3. Learned Government Pleader appearing for the State did not seek to canvass the acquittal of the accused by the court below in respect of the offences charged. But he contended that the case was one in which the accused should have been convicted on his own admission of the offence under Section 403, dishonest misappropriation or Section 406, criminal breach of trust and he relied upon Section 237 of the Criminal Procedure Code.
4. It is no doubt true that under Section 257 Crl. P. C. if the accused is charged with one offence and it appears in evidence that he committed a different offence for which he might have been charged he may be convicted of the offence which he is shown to have committed, although he was not charged therewith. But the section is controlled by the provisions of Section 236 and it is clear from Section 236 that the actor series of acts alleged against the accused must be such as to make it doubtful as to the exact nature of the offence that may be made out on proof of such act or series of acts.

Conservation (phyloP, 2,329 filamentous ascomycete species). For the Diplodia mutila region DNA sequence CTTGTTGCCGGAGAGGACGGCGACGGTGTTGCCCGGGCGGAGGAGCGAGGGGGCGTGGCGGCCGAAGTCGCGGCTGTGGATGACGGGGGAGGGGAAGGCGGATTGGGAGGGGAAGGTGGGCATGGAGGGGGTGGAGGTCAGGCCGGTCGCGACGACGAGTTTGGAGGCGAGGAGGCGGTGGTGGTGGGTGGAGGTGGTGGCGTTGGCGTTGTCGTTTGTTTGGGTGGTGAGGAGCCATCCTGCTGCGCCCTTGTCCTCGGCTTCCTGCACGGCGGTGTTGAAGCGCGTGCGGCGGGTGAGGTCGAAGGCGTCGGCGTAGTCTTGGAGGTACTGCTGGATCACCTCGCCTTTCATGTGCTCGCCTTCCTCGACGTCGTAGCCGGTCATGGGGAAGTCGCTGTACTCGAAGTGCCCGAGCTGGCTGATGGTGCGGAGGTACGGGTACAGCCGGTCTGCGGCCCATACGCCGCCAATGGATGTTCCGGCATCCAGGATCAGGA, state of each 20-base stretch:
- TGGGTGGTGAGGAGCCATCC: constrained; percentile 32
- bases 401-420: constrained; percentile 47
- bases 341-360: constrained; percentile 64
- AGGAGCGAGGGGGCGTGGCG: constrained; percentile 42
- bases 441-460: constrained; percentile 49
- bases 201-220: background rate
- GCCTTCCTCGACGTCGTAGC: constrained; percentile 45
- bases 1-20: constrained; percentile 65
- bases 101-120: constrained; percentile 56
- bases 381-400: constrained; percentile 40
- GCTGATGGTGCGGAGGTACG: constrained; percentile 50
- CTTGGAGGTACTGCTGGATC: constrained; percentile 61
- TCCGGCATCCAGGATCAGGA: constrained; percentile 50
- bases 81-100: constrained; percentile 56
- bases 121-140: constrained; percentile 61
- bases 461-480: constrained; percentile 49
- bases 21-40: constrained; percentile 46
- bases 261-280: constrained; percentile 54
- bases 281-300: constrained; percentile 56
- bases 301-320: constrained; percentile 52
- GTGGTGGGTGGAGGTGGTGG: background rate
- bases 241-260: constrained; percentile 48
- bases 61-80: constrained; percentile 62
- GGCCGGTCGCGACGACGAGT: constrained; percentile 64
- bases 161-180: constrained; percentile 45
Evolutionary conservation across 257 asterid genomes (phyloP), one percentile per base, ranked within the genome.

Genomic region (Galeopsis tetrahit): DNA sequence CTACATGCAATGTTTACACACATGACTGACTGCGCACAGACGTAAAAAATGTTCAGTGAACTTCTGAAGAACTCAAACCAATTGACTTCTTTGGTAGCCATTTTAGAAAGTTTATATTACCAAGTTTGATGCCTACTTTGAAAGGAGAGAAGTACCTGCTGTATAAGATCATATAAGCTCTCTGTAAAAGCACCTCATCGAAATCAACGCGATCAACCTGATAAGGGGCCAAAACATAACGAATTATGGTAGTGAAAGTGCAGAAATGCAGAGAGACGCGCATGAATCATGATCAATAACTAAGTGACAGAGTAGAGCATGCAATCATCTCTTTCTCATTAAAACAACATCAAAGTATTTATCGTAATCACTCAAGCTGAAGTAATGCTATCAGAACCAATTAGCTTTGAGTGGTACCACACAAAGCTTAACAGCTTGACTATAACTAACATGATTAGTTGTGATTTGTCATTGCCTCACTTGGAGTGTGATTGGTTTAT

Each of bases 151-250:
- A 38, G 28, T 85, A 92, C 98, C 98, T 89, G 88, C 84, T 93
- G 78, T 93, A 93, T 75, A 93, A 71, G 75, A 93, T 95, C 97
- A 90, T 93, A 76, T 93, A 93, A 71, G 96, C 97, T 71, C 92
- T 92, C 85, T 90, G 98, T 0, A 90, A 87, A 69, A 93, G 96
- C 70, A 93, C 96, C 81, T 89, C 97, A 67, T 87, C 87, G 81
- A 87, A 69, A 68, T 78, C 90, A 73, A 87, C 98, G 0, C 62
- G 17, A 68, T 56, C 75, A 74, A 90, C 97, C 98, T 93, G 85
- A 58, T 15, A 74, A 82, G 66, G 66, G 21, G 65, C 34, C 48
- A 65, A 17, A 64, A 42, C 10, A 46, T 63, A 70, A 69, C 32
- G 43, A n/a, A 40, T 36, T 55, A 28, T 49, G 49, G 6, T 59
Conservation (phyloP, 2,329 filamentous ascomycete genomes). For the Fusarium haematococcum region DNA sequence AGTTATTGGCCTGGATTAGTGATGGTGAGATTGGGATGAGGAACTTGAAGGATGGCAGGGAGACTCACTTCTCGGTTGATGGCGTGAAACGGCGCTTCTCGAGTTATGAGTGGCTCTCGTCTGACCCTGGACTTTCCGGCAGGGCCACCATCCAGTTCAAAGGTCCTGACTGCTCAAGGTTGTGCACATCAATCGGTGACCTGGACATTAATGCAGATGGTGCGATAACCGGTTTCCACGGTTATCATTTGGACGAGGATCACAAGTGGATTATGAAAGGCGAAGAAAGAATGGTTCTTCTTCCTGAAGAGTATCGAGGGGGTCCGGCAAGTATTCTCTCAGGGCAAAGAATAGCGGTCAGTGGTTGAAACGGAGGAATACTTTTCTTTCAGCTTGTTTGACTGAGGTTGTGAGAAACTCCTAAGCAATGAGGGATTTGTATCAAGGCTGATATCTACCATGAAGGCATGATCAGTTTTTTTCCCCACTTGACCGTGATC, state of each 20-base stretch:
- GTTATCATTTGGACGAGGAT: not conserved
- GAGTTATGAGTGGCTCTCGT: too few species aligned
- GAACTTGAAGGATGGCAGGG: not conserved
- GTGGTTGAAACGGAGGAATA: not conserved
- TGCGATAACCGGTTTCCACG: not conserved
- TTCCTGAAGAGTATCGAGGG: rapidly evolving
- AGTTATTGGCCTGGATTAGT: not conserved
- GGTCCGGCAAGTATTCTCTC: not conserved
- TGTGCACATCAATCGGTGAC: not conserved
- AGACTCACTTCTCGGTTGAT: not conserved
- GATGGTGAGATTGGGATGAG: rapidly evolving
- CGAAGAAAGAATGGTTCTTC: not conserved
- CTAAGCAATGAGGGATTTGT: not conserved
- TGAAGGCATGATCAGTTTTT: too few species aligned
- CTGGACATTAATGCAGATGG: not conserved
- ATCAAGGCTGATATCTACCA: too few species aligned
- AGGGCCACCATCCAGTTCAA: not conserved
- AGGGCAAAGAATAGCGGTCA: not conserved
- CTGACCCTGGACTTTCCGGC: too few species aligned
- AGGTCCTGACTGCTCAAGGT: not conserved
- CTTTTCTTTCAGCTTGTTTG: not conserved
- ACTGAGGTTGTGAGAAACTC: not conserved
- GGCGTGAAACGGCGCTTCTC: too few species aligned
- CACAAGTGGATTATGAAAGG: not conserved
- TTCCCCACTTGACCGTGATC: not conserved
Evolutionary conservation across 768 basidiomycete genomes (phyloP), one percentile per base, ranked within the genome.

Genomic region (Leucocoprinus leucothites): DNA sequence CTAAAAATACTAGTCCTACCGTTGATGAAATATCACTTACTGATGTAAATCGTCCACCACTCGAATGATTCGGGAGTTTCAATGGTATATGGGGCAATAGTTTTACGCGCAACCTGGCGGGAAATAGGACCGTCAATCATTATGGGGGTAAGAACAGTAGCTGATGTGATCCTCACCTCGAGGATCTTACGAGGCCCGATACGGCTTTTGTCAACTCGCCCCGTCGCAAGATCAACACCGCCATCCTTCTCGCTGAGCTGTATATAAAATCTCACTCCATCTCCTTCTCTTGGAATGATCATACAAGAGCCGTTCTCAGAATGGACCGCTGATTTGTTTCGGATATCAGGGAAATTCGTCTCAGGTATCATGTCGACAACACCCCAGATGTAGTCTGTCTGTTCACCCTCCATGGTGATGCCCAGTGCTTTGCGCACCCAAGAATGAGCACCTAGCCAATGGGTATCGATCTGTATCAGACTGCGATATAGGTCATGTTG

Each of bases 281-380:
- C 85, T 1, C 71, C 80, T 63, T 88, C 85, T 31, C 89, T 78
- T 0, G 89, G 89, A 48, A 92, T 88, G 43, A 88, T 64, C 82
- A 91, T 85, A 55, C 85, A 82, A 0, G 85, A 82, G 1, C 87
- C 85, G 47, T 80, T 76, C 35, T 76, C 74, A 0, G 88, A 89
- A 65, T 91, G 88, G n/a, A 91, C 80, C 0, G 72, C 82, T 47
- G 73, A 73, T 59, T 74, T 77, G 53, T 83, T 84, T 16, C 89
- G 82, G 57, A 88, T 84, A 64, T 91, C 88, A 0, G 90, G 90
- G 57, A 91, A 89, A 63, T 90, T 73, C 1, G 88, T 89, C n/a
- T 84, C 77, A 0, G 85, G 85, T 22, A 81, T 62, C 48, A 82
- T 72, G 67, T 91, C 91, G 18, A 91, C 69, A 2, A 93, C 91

There is some controversy in the books as to whether the doubt must be about the inference from the facts (i.e. the law applicable to the facts proved) e.g. as to which of several offences has been committed on the facts which can be proved or about the facts themselves. In any event the section contemplates uncertainty at the commencement of the trial to be resolved at the end of the trial, that is, the doubt must arise at the time of the charge. As observed in Istahar Khondkar v. Emperor, AIR 1936 Cal 796 :
'The doubt contemplated by Sections 236 and 237 must arise at the time of the charge. In order to decide whether such a doubt exists as will attract the provisions of Sections 236 and 237 the Judge must know at that lime what facts 'can be proved.' The expression 'can be proved' means facts about which there is evidence in the hands of the prosecution.'
Referring to the Illustration to Section 237 on which learned Government Pleader relied and which is as follows:
'A is charged with theft. It appears that he committed the offence of criminal breach of trust, or that of receiving stolen goods. He may bo convicted of criminal breach of trust or of receiving stolen goods (as the case may be) though he was not charged with such offence,' the learned Judges said: